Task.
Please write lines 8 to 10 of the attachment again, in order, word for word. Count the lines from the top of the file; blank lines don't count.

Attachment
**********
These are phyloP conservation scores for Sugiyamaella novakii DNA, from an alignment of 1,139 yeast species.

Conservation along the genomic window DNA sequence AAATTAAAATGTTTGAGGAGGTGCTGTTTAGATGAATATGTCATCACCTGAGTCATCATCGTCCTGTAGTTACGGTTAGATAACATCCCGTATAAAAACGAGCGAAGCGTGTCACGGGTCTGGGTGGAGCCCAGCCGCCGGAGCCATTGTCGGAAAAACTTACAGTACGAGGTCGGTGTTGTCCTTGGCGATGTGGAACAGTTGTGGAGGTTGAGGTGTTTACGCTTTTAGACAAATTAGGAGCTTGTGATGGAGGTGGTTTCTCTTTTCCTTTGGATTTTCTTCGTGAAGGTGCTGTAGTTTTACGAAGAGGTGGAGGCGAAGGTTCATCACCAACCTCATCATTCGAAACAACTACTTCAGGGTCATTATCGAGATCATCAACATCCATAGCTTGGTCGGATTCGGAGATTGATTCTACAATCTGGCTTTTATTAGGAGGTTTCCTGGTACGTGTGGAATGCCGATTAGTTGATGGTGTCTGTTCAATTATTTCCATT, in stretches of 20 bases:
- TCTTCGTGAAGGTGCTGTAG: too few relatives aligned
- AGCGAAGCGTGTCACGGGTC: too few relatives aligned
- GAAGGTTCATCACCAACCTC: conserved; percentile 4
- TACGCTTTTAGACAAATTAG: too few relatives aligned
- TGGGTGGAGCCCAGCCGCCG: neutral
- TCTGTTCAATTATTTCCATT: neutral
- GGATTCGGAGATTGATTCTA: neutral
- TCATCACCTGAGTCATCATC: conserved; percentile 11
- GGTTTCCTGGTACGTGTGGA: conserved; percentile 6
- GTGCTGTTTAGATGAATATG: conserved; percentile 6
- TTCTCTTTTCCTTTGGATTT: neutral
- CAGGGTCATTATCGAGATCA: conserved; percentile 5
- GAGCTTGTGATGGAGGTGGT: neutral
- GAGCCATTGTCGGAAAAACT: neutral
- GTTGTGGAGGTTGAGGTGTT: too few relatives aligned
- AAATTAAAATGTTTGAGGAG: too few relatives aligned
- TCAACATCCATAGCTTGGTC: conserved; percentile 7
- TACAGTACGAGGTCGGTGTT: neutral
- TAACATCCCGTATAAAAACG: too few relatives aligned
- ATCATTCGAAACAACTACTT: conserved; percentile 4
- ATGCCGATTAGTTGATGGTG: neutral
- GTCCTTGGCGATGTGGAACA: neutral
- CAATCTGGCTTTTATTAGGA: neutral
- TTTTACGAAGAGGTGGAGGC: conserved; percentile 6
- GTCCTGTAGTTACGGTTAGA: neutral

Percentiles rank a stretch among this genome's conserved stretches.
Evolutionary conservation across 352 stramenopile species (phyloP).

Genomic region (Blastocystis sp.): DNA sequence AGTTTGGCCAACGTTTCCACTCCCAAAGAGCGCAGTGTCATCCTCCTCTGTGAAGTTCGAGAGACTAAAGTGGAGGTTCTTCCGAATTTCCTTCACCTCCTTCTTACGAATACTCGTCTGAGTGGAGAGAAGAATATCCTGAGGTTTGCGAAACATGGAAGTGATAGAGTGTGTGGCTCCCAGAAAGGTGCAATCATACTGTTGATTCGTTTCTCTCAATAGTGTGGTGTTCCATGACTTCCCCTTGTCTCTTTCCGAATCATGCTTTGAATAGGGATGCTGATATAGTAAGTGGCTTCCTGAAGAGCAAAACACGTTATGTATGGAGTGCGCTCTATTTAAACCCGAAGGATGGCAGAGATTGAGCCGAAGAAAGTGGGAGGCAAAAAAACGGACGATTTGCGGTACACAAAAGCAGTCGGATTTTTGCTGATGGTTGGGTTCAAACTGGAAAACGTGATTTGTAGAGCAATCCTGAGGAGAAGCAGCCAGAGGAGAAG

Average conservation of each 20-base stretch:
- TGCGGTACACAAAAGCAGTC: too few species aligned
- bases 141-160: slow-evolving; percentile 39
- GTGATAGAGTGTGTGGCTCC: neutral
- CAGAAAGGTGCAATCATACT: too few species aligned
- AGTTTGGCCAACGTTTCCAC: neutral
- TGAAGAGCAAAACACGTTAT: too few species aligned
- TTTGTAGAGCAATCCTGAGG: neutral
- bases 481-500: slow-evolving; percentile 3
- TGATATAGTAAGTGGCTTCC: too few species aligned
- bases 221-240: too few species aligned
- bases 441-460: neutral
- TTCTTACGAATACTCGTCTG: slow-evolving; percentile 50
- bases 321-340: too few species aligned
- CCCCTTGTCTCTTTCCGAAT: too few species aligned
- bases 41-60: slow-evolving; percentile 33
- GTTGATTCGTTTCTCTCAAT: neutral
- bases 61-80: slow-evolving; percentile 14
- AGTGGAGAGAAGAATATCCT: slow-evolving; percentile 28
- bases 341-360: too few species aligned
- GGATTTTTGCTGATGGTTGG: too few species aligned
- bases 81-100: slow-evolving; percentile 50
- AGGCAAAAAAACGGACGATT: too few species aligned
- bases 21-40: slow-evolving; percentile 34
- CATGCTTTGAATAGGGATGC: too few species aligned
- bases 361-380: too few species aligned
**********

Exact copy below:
- TCTGTTCAATTATTTCCATT: neutral
- GGATTCGGAGATTGATTCTA: neutral
- TCATCACCTGAGTCATCATC: conserved; percentile 11